Therefore, a combination of a historic failure to engage with Muslims by mainstream parties and a complete absence of Muslim MEPs, there is rightfully significant concern about who will stand up against the threat of increasing Islamophobia after June 2024. Given this lack of direct representation, it appears as though the responsibility will fall to non-Muslim parliamentarians to take a lead in defending the rights of the 20 million Muslim citizens on the continent. To do this, it will be imperative for networks and community groups representing European Muslims to be consulted and considered when it comes to any policy put before by the EU parliament that relates to their rights and freedoms. In an atmosphere in which Islamophobia is a growing threat, these relationships between the Muslim community and political representatives are more significant than ever.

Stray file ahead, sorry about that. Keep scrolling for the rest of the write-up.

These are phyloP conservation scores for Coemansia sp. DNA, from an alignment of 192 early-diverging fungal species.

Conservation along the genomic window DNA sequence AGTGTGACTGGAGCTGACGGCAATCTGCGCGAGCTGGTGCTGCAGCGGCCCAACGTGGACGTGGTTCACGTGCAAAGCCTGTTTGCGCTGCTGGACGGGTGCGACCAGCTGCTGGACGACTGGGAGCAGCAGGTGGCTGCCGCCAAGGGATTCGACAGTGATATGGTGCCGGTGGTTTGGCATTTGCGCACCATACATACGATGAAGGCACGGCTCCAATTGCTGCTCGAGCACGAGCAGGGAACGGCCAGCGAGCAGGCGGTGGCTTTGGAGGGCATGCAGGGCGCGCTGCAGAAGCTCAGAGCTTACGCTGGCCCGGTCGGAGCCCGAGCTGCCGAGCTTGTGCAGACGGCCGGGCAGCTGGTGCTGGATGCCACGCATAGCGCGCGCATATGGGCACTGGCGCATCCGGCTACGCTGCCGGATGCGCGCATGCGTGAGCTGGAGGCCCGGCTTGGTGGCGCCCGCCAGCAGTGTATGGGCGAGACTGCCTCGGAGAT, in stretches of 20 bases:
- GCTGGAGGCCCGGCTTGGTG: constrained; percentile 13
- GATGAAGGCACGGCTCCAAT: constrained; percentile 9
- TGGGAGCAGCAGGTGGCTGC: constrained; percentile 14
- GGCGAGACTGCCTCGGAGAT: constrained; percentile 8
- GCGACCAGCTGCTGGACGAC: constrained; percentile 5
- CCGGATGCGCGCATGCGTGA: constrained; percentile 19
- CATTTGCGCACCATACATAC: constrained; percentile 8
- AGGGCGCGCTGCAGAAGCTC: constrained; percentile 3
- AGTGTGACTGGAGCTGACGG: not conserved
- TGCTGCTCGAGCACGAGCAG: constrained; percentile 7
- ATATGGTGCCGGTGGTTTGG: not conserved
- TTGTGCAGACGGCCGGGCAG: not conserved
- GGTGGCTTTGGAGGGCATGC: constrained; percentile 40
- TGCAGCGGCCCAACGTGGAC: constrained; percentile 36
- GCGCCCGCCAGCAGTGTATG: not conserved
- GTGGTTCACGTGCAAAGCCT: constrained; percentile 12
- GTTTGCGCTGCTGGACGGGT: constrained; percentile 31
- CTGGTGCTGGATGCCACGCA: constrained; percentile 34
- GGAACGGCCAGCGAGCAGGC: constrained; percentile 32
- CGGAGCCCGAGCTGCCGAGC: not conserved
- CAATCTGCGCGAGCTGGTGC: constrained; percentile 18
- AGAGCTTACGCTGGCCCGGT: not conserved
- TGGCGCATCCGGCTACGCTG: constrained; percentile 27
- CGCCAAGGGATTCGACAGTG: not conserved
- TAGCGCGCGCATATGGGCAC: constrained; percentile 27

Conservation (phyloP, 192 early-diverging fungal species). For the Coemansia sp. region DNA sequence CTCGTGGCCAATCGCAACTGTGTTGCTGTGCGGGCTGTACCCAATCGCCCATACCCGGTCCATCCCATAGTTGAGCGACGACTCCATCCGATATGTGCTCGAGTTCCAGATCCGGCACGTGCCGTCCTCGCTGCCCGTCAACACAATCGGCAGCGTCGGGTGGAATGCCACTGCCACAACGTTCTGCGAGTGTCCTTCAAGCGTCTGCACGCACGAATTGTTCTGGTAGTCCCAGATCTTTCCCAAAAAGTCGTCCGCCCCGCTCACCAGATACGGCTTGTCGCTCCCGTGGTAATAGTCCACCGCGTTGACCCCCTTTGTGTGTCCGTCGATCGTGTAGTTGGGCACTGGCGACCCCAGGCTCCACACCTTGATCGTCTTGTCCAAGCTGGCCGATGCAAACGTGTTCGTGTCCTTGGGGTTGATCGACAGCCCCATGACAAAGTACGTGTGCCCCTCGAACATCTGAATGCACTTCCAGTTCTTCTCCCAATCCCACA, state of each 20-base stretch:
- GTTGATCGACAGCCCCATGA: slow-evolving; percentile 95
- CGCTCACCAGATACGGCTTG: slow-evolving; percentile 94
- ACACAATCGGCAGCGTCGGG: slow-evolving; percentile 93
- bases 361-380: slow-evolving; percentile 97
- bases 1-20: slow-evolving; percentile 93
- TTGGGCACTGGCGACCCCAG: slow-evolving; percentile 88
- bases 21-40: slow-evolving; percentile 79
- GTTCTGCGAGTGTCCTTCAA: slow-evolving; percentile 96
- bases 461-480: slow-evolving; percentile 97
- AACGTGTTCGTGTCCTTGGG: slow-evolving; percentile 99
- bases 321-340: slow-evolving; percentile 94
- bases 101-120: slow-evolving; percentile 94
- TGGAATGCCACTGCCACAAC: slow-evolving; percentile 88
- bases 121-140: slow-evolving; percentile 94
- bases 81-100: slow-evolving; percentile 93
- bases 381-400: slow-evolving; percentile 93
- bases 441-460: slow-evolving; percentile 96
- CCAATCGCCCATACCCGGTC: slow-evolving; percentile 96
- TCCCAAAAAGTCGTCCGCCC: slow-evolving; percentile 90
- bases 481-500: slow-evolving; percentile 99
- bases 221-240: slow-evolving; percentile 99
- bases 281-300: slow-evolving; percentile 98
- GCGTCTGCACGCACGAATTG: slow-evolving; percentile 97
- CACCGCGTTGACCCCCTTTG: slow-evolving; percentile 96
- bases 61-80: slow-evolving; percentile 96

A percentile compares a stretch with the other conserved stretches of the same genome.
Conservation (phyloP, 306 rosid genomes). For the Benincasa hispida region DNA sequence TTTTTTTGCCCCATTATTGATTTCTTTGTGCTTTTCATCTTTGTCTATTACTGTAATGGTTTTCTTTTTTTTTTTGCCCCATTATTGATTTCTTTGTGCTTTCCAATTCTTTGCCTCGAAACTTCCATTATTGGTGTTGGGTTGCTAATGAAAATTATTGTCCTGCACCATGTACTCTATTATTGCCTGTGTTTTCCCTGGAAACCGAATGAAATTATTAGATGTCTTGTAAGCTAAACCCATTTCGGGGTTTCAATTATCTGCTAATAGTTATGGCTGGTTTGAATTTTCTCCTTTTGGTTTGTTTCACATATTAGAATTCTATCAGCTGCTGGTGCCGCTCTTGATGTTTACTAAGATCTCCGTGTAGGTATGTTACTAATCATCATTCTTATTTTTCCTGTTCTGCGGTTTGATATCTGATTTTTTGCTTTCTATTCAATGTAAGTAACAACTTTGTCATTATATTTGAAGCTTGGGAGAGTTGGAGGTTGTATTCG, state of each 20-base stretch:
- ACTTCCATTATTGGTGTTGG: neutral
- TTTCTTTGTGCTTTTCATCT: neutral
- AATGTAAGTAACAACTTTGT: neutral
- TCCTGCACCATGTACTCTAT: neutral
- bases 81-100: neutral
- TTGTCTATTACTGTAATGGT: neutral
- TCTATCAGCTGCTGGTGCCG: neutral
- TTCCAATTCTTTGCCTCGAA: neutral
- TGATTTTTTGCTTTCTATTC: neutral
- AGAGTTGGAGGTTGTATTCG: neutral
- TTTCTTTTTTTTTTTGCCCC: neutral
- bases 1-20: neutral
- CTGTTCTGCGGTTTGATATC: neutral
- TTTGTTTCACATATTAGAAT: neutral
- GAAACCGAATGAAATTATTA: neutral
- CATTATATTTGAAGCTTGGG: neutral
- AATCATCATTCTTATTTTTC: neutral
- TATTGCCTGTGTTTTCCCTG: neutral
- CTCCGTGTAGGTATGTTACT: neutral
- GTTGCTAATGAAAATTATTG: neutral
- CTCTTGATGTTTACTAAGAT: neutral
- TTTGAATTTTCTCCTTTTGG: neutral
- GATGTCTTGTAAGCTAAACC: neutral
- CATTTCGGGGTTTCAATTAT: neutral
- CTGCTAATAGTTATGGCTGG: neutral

Freddie Scott

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[1] ‘Anti-European’ populists on track for big gains in EU elections, says report

[2] ‘Anti-European’ populists on track for big gains in EU elections, says report

[3] ‘Clash of civilizations’ looms over EU elections – POLITICO

[4] No place for Islamic culture in Europe, says Italy’s Giorgia Meloni at far right event

[5] In a political shift to the far right, anti-Islam populist Geert Wilders wins big in Dutch election

[6] Praise and fear after Dutch populist Wilders’ election win | Reuters

[7] France: State Islamophobia under President Emmanuel Macron – Bridge Initiative

[8] The Guardian view on Macron v France’s radical right: dangerous liaisons might backfire | Editorial

[9] Three MEPs denounced for racist, sexist and transphobic ‘hate speech’ in European Parliament – POLITICO

[10] Polish MEPs inciting hate against migrants could lose immunity – Euractiv

[11] Muslims in Europe: The Construction of a “Problem” | OpenMind.

[12] 2021 Census: As UK Population Grows, So Do British Muslim Communities


[13] Euroviews. Muslims feel excluded from EU politics. May’s EU elections won’t change that ǀ View

[14] Euroviews. I am a Muslim, I was born and bred in Germany but I do not identify as a German ǀ View